News Release

* Iran Sanctions * Biden Antiwar? * Phony Nobel?


Sahimi is a professor at the University of Southern California and lead political columnist for the website PBS/Frontline/Tehran Bureau. While both Biden and Ryan touted the sanctions on Iran in last night’s debate, Sahimi said: “The sanctions were supposed to be ‘smart’ and ‘targeted,’ but they have turned to be anything but. They have been hurting only millions of ordinary Iranians.” Sahimi wrote the piece “Sanctions Will Kill Tens of Thousands of Iranians.”

In last night’s debate, Biden referred to Ryan as “his man voting to put two wars on a credit card … I was there. I voted against them. I said, no, we can’t afford that.” In fact, both Ryan and Biden voted for both the Afghanistan and Iraq wars. Biden voted for the Iraq war exactly ten years ago yesterday.

Zunes is professor of politics at the University of San Francisco and a contributor to Foreign Policy in Focus. He said today: “Biden was in fact more responsible than any single member in Congress for getting us into war in Iraq.” Biden was chair of the Senate Foreign Relations Committee when the Iraq war vote was taken. Zunes wrote the piece “Biden, Iraq, and Obama’s Betrayal” after Biden was named Obama’s running mate.

See: “Ten Years After Iraq War Vote: Will Biden and Ryan be Asked About Yes Votes and False Statements on WMDs?”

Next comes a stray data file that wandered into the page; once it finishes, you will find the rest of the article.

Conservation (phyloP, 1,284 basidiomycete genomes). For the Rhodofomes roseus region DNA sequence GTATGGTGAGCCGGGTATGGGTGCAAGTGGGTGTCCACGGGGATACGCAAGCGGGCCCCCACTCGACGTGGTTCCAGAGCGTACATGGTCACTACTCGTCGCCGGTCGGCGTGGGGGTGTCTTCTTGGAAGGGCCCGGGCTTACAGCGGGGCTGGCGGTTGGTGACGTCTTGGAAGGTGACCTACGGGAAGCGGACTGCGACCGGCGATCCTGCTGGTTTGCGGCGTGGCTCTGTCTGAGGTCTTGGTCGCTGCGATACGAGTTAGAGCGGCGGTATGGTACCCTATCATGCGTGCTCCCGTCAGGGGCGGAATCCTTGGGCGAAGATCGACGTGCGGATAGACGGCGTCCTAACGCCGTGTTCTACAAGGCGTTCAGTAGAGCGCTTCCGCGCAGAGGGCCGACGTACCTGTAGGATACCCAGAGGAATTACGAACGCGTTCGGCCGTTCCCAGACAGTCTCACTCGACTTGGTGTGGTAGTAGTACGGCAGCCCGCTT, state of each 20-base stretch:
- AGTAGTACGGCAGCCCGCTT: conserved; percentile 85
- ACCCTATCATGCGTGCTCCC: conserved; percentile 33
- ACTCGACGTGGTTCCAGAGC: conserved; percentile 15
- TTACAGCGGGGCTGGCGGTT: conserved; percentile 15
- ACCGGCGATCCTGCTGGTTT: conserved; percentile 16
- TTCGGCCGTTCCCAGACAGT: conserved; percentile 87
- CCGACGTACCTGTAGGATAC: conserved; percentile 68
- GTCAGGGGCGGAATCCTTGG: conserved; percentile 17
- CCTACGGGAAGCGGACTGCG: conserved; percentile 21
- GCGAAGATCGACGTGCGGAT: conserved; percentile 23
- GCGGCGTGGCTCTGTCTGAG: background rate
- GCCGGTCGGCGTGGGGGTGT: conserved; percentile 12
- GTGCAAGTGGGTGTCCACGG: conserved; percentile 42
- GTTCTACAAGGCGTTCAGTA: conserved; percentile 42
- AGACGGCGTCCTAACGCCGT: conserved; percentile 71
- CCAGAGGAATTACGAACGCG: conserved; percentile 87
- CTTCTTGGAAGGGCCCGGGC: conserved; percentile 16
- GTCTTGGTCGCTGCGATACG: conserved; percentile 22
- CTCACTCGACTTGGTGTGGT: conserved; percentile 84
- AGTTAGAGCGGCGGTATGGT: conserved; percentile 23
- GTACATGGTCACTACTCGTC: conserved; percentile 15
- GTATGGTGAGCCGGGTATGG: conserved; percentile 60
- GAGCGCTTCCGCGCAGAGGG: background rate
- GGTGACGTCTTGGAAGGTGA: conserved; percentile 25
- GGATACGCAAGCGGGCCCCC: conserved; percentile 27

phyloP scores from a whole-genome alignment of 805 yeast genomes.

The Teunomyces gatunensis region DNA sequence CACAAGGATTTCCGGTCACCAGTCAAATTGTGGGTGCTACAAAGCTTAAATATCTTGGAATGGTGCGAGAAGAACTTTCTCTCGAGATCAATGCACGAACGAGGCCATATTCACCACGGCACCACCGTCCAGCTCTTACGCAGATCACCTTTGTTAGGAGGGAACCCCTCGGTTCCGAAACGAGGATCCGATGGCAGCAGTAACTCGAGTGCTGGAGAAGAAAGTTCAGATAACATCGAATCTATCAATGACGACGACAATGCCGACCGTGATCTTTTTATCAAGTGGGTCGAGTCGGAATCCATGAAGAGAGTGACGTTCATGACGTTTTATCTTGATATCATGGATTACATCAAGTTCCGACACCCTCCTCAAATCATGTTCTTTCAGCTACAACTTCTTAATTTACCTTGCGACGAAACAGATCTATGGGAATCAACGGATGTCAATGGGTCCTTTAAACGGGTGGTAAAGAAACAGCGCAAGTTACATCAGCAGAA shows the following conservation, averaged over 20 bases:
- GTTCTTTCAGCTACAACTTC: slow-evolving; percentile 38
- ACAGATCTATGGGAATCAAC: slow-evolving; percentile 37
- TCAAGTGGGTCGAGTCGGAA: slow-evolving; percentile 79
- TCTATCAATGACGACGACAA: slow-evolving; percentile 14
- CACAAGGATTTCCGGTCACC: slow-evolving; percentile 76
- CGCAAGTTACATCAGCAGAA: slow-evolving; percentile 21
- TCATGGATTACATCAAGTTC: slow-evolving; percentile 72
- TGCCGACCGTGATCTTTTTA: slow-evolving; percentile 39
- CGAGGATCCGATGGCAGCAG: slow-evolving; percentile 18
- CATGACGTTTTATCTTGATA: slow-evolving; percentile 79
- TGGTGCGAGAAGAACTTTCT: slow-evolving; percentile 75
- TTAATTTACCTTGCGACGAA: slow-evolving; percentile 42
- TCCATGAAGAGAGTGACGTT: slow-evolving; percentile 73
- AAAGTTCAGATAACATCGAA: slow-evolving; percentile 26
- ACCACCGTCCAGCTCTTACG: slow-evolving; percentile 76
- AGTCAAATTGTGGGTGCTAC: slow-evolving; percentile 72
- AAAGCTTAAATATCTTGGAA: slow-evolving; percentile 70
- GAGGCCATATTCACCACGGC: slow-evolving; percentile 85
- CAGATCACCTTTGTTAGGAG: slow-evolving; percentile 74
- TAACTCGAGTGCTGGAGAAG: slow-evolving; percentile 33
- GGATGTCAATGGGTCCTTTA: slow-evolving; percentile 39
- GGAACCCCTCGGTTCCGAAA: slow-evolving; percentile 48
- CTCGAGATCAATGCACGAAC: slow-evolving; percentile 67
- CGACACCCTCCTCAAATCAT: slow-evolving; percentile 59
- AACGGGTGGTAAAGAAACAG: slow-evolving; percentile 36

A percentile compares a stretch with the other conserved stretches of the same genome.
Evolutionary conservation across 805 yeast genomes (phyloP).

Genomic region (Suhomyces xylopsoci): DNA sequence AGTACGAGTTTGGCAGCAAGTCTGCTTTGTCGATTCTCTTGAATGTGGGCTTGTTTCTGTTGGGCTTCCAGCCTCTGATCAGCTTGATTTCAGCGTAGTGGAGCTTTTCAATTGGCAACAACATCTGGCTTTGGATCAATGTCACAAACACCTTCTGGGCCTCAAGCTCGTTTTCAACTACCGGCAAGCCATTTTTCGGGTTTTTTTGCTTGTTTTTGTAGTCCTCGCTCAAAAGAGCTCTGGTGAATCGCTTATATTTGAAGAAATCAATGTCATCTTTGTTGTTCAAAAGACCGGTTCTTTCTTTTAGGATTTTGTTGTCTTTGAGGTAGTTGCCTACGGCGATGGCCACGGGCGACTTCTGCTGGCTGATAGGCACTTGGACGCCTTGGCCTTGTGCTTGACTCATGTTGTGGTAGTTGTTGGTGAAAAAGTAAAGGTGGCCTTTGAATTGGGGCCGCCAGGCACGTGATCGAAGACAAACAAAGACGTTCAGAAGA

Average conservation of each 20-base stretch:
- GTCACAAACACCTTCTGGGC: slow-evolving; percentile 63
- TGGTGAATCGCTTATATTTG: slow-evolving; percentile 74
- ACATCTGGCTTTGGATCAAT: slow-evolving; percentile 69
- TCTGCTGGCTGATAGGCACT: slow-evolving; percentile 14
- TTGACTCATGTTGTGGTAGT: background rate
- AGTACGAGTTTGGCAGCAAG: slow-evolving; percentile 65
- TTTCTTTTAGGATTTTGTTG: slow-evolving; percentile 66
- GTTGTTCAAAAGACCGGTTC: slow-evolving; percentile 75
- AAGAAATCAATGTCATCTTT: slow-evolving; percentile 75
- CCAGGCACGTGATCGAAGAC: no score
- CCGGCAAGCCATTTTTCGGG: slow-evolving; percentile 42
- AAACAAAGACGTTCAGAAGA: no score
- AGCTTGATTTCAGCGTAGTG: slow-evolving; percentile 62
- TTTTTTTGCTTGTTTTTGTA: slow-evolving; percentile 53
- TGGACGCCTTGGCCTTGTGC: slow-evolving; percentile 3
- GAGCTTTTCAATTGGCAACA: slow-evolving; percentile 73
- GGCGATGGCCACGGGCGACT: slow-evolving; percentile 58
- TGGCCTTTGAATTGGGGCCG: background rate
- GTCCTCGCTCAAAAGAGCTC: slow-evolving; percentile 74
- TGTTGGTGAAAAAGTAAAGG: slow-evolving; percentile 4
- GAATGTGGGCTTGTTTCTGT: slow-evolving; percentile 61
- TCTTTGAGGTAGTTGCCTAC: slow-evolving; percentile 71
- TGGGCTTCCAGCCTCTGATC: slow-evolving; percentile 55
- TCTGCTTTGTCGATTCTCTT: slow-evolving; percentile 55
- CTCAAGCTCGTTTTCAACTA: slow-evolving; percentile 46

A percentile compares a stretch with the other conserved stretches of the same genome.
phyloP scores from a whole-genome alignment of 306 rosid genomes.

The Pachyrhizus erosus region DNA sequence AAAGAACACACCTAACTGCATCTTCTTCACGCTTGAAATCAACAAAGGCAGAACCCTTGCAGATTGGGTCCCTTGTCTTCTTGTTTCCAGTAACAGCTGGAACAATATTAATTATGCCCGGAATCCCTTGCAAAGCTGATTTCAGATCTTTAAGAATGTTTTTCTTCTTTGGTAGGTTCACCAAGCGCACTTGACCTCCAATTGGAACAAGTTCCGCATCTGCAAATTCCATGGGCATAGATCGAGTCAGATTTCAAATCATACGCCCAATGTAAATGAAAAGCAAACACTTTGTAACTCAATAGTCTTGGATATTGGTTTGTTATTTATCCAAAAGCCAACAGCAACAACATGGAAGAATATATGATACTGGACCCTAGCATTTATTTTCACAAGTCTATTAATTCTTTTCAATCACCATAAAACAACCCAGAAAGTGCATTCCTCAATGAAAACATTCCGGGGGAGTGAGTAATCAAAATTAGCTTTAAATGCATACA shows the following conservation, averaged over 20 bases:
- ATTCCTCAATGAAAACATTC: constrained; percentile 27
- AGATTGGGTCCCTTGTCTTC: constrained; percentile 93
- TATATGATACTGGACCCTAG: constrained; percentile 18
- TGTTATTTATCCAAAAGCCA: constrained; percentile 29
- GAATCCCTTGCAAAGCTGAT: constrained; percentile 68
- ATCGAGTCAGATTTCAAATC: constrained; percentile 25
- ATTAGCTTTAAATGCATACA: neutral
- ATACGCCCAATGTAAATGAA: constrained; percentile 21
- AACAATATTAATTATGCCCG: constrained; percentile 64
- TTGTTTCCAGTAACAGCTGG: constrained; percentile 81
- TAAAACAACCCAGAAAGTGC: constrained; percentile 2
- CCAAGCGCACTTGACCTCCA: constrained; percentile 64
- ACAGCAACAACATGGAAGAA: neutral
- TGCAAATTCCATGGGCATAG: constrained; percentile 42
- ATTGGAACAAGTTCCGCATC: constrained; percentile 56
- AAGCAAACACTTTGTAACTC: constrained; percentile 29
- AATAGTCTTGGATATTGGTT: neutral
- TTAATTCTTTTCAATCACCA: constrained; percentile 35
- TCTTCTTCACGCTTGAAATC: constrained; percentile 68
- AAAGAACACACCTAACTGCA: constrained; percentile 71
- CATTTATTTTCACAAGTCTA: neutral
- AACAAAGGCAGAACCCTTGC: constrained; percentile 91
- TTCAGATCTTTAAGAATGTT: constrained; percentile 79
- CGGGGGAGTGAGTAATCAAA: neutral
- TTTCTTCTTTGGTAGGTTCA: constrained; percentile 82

On one of the few occasions when Biden was questioned about 2002 claims that Saddam Hussein had WMDs, Biden said: “What he did with them, who knows? The real mystery is, if he, if he didn’t have any of them left, why didn’t he say so?” (Meet the Press, 2007) Of course in 2002, the Iraqi regime was continuously stating it had disarmed.

Author of “The Nobel Peace Prize: What Nobel Really Wanted,” Heffermehl, said today: “There can be no doubt that the European Union has not actively pursued the global peace order Nobel wished to support. Its ambition is to be a strong regional power, with rapid deployment forces, strong arms production and arms trade, it possesses nuclear capabilities via two countries — it is a union for use of force, not for demilitarization of international affairs. The committee has not made the slightest effort to explain how the winner has contributed to the peace vision of Nobel.” See interview with Heffermehl.